The court also noted in a footnote to the NJLAD analysis that the Plaintiff had attempted to assert claims for age discrimination and race discrimination in his opposition brief. The court explained that these additional claims were beyond the Plaintiff's complaint and improperly raised by the Plaintiff in his opposition brief. Specifically, the Court stated:

To the extent Plaintiff argues he was also discriminated against because of his age (53) and ethnicity (European American), the court rejects these arguments because the Plaintiff has failed to plead age discrimination or racial discrimination in his complaint. These claims have arisen for the first time in Plaintiff's opposition to summary judgment and Center Square had no notice of these arguments. The Plaintiff has not filed a motion to amend his complaint to pursue these claims. Moreover, Plaintiff's opposition fails to set forth sufficient record evidence to establish these claims. Accordingly, the court will disregard Plaintiff's belated attempts to expand his complaint and will not address the merits of Plaintiff's arguments regarding age discrimination and racial discrimination under the NJLAD. [Docket Item 51, January 31, 2013 Opinion at 34 n.2.]

After granting the Defendants' motions for summary judgment, the Plaintiff filed the instant motion for reconsideration. [Docket Item 53.] The Plaintiff seeks an order reconsidering the court's decision to grant Defendants' motion for summary judgment and requests an order allowing Plaintiff to amend his complaint post-judgment in order to include allegations of age and race discrimination in violation of the NJLAD.

Both Defendant Center Square and Defendant Local 152 oppose this motion. [Docket Items 54 and 55.] Both Defendants argue that the Plaintiff has failed to present any grounds for relief entitling him to reconsideration of this court's decision. The Defendants contend that the Plaintiff has presented no new evidence, no intervening change in the law and no dispositive factual matters or controlling decisions which were overlooked by the court. In addition, Defendants argue that the Plaintiff should not be allowed to amend his complaint at this late date. Defendants maintain that the Plaintiff unduly delayed in seeking to amend his complaint, they would be greatly prejudiced by this amendment and Plaintiff's new discrimination claims would be futile as they are barred by the statute of limitations and do not relate back to Plaintiff's original complaint.*fn1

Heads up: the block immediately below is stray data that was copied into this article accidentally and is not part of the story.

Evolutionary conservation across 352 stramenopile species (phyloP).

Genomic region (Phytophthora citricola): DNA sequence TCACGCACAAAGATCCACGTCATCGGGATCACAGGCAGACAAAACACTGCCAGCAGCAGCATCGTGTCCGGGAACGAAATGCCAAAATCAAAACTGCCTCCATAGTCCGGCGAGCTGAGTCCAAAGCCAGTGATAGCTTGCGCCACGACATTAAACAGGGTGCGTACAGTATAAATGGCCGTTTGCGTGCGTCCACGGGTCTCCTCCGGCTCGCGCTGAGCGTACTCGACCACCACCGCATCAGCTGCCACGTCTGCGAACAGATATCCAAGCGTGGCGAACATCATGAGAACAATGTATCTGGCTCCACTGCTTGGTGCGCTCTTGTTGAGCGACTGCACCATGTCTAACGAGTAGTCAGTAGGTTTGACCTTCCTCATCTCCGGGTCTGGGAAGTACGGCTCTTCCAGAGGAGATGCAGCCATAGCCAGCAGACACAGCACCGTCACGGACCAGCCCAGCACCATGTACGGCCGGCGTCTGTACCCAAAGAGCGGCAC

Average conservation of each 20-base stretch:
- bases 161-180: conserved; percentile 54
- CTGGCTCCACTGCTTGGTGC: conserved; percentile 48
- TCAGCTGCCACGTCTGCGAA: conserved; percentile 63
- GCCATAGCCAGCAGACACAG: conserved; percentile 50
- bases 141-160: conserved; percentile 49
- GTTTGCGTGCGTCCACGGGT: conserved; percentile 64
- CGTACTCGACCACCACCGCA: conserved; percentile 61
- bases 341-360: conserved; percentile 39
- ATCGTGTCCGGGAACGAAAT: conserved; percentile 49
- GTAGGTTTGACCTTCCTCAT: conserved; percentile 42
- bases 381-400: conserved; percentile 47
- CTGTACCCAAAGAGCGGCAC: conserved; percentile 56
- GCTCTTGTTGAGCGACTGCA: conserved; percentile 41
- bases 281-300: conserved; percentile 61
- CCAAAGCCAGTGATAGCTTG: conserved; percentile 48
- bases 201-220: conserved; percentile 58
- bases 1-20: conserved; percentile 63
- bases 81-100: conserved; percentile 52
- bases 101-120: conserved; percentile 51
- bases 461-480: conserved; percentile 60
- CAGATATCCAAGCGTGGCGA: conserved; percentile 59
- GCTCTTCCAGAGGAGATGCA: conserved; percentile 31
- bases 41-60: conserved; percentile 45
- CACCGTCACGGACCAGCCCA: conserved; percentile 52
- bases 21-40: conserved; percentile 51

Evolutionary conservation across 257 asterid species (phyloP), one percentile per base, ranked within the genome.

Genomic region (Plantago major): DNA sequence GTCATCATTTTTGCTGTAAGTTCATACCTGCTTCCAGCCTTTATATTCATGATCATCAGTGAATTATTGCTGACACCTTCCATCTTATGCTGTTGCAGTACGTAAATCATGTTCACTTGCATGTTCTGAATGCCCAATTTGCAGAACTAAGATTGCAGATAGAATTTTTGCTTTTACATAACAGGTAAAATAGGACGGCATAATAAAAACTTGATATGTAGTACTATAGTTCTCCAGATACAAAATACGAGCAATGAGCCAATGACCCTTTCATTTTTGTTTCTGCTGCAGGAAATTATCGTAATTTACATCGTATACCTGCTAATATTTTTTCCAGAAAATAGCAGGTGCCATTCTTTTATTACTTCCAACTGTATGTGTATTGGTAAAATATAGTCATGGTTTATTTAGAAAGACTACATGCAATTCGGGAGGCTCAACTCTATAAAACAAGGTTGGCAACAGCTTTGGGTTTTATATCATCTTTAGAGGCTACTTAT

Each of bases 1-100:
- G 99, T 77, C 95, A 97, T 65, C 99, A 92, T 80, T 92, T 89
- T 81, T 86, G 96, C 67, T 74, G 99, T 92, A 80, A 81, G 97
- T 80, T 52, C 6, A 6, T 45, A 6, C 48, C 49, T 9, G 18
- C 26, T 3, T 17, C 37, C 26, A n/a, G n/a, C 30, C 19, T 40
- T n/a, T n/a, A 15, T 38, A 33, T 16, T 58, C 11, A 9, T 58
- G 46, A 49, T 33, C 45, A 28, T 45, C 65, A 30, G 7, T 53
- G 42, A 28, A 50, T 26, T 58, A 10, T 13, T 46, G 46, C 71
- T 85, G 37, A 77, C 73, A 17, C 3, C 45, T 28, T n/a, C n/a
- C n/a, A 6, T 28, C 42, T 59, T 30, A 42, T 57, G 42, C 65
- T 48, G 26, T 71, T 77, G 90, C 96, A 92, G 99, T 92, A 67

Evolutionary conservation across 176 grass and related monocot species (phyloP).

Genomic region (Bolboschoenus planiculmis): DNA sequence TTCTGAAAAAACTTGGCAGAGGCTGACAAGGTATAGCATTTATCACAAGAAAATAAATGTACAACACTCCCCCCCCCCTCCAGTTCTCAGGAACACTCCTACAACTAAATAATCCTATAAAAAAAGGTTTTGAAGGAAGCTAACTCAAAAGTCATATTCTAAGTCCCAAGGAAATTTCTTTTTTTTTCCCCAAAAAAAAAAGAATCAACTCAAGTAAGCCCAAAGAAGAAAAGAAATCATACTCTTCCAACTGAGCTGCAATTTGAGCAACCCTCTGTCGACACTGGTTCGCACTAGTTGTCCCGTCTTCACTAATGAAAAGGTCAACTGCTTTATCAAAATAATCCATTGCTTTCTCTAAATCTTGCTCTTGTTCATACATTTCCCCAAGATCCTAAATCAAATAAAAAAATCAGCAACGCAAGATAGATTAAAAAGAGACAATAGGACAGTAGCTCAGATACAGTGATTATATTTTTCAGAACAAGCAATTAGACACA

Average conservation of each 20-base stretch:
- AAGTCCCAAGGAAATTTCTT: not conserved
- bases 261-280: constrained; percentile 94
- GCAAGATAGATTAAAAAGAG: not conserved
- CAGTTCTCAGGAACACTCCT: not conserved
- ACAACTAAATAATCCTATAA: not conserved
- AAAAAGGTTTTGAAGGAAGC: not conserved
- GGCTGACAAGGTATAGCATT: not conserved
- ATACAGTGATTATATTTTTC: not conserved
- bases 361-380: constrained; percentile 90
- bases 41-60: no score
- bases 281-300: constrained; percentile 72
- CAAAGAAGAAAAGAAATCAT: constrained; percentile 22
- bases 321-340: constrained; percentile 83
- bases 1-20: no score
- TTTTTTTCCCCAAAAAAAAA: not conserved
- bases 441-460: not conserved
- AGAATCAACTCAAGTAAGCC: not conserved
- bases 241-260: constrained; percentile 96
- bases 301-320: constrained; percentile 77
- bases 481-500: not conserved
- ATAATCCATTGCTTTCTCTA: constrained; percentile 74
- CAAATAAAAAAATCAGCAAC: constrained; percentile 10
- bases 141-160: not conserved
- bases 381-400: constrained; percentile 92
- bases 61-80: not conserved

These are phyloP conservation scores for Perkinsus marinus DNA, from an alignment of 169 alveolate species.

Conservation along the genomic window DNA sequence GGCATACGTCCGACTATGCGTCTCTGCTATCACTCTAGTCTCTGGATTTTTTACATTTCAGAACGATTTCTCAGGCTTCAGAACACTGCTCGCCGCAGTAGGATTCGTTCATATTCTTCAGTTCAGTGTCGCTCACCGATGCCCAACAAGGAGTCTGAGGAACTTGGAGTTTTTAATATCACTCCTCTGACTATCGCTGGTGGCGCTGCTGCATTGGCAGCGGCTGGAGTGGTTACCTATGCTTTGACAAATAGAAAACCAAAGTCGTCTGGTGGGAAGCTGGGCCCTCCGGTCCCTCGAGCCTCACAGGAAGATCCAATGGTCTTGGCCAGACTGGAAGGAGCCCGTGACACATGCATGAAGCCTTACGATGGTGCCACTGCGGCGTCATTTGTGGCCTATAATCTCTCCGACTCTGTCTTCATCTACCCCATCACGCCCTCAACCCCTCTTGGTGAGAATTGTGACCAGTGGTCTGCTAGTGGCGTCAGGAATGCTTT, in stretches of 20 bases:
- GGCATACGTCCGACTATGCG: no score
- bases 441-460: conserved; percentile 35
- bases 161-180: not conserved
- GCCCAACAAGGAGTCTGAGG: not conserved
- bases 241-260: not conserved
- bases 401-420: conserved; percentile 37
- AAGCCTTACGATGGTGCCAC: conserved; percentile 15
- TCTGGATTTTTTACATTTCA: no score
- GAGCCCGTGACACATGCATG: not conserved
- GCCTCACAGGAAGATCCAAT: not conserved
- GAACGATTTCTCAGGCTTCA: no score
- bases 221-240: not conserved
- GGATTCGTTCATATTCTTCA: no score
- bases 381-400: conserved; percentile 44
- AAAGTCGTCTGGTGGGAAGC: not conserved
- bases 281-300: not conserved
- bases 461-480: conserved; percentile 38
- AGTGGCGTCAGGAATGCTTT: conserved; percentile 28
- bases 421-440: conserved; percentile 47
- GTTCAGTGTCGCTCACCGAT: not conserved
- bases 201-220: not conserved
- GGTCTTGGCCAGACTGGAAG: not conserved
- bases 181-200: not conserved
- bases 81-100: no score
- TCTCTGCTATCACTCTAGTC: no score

III. DISCUSSION

Plaintiff moves for two different forms of relief. First, Plaintiff seeks reconsideration of this court's January 31, 2013 Opinion and Order granting summary judgment in favor of the Defendants. Second, Plaintiff seeks to amend his complaint to include claims against the Defendants under the NJLAD for race and age discrimination. The court will address each issue separately below.

A. Plaintiff's Motion for Reconsideration

A motion for reconsideration of a final judgment under Rule 59(e) is governed in this District by Local Civil Rule 7.1(i). United States v. Compaction Sys. Corp., 88 F. Supp. 2d 339, 345 (D.N.J. 1999)(discussing the predecessor L. Civ. R. 7.1(g)). Rule 7.1(i) requires the moving party to set forth the factual matters or controlling legal authorities it believes the Court overlooked when rendering its initial decision. L. Civ. R. 7.1(i). To prevail on a motion for reconsideration, the movant must show: